What motivated European colonialism of Brazil?


To some extent, Brazil’s colonial history fits into the general framework of Latin America but in other ways, particularly due to its geographic proximity to Africa, it is unique. Unlike regions of Mexico and Peru/Ecuador that fell under the control of the Aztec and Incan empires, Brazil’s indigenous populations never merged into a unified political entity. Brazil’s indigenous peoples, perhaps due to the harsh terrain of the Amazon and the Sertao, lived in smaller and more loosely settled nations. Like the rest of the Western Hemisphere, however, European colonization during the 16th century took place through a long, circuitous process of encounters, trade, conquest, rebellion, and war. 

The Europeans who arrived in the Americas in the late 15th century encountered a densely populated region. While it is impossible to accurately deduce the Pre-Columbian population, estimations point to a population of 40 to 70 million people. Soon after Columbus’ 1492 voyage to the Caribbean islands, the pope helped negotiate and ratify a 1494 treaty between Spain and Portugal called the Treaty of Tordesillas. This agreement, which was eventually modified slightly, divided the Americas into a western part to be controlled by Spain and an eastern part to be controlled by Portugal. At the time, neither country knew how much land would be found and what it would look like. This division explains why Brazilians mostly speak Portuguese whereas the rest of Latin America mostly speaks Spanish and are called Hispanic. Brazilians today qualify as Latinos, but not as Hispanic because they speak a Latin-based language but not Spanish.

Europeans did not arrive in Brazil until 1498, when in the midst of a journey to India, the Portuguese explorer Pedro Álvares de Cabral was blown off course and landed unexpectedly there. Coming from a land that had been mostly deforested, the first Portuguese explorers gazed in awe at the verdant, lush forest that spread its roots and canopies along the Atlantic coast.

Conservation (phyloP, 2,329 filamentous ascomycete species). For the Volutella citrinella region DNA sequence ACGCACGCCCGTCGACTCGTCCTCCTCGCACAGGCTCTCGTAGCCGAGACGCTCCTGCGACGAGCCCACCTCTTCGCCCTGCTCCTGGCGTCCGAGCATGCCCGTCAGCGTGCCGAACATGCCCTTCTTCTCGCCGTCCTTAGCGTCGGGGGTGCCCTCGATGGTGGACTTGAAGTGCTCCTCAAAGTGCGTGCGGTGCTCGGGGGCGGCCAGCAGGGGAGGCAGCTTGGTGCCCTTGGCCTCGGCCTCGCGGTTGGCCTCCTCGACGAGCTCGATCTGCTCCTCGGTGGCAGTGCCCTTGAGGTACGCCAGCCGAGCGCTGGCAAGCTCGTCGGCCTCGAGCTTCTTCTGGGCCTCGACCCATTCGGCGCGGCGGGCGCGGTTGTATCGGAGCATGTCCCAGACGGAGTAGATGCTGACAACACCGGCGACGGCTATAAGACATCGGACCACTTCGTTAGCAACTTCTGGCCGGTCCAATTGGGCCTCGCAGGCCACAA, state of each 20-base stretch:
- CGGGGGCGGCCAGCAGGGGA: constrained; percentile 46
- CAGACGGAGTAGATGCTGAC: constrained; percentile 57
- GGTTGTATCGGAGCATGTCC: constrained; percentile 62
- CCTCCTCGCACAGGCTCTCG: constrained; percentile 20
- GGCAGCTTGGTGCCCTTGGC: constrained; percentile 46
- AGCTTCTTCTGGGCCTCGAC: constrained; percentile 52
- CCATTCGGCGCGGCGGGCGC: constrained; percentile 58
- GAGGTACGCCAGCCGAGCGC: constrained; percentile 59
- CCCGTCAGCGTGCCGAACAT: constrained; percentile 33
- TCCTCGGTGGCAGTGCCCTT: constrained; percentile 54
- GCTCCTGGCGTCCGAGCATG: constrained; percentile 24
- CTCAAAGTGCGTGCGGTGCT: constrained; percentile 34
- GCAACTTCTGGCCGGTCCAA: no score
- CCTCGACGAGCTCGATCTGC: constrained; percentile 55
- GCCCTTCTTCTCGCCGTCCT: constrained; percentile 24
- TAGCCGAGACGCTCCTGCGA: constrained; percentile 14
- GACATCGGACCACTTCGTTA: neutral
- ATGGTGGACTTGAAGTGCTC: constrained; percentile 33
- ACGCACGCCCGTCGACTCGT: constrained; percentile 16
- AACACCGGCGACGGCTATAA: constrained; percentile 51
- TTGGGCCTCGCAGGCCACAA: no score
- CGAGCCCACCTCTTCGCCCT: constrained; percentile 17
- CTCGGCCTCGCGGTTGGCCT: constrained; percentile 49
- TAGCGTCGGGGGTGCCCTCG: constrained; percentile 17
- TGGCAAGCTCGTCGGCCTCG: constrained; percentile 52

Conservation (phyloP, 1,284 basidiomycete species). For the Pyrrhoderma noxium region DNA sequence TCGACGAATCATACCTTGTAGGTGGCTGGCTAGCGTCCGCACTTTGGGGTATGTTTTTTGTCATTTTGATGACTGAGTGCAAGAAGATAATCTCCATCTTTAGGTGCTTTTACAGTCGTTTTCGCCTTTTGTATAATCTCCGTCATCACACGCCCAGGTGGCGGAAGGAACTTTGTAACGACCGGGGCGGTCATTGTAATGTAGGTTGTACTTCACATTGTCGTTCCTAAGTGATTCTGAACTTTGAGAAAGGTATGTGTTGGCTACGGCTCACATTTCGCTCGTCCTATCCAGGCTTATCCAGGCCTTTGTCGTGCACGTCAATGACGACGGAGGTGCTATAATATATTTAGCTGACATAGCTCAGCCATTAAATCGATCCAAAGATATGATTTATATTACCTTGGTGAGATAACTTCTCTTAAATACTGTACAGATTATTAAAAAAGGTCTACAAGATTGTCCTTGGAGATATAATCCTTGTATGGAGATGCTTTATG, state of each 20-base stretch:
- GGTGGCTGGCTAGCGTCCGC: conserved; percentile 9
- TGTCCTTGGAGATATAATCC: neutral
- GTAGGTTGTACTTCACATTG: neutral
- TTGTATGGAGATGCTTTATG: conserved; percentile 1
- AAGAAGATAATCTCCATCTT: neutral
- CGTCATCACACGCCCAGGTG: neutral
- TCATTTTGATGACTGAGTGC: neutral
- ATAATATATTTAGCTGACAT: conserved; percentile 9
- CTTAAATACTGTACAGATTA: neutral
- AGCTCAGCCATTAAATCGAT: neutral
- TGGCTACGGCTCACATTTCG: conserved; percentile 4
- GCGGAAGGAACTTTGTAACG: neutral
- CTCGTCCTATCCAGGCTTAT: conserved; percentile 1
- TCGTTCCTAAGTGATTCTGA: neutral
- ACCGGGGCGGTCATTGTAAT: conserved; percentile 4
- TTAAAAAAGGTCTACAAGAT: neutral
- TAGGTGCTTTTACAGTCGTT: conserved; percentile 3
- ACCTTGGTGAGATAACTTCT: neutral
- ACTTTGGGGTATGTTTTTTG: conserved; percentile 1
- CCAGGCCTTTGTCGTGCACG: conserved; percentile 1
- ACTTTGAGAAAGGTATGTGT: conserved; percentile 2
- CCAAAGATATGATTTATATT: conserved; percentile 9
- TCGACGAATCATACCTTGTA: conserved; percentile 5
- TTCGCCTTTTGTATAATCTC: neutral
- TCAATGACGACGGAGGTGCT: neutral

When Pedro Álvares de Cabral’s fleet landed, they immediately sought the two most important natural resources for voyagers: water and fuel. He noted in his journal: “On Tuesday, after eating, we went on land to take care of wood and wash clothes.” The indigenous tribesmen repeatedly helped them haul wood and place it on the ships. He also recorded one of the first symbolic acts of missionary activity: “While we cut wood, two carpenters build a large cross, from wood that they had cut for this the day before.” 

The initial motivation for exploitation lay within the deep red hues of one species of flora: the pau-brasil, or the brazilwood tree. Jean de Lery wrote: “brazilwood (from which this land has taken the name that we use for it) is among the most famous trees, and now one of the best known to us and (because of the dye made from it) is the most valued.” When the core of the tree mixed with water the result was a brilliant reddish-violet hue that would prove valuable on the European market. 

Much of Latin America, including Brazil, from then on developed into what later sociologists called “colonies of exploitation” as opposed to those in North America, which were termed “settlement colonies.” According to this theory, those colonists who ventured to the New World to make real homes, such as the Pilgrims in Massachusetts, generally created better societies than those who came to exploit the land and extract the riches and minerals so as to send them back to the metropolis, or homeland. After the Portuguese exploitation of the“Brazil-tree” led to severe deforestation, the colonizers moved on to exploit the even more lucrative crop of sugar and the labor that went along with it.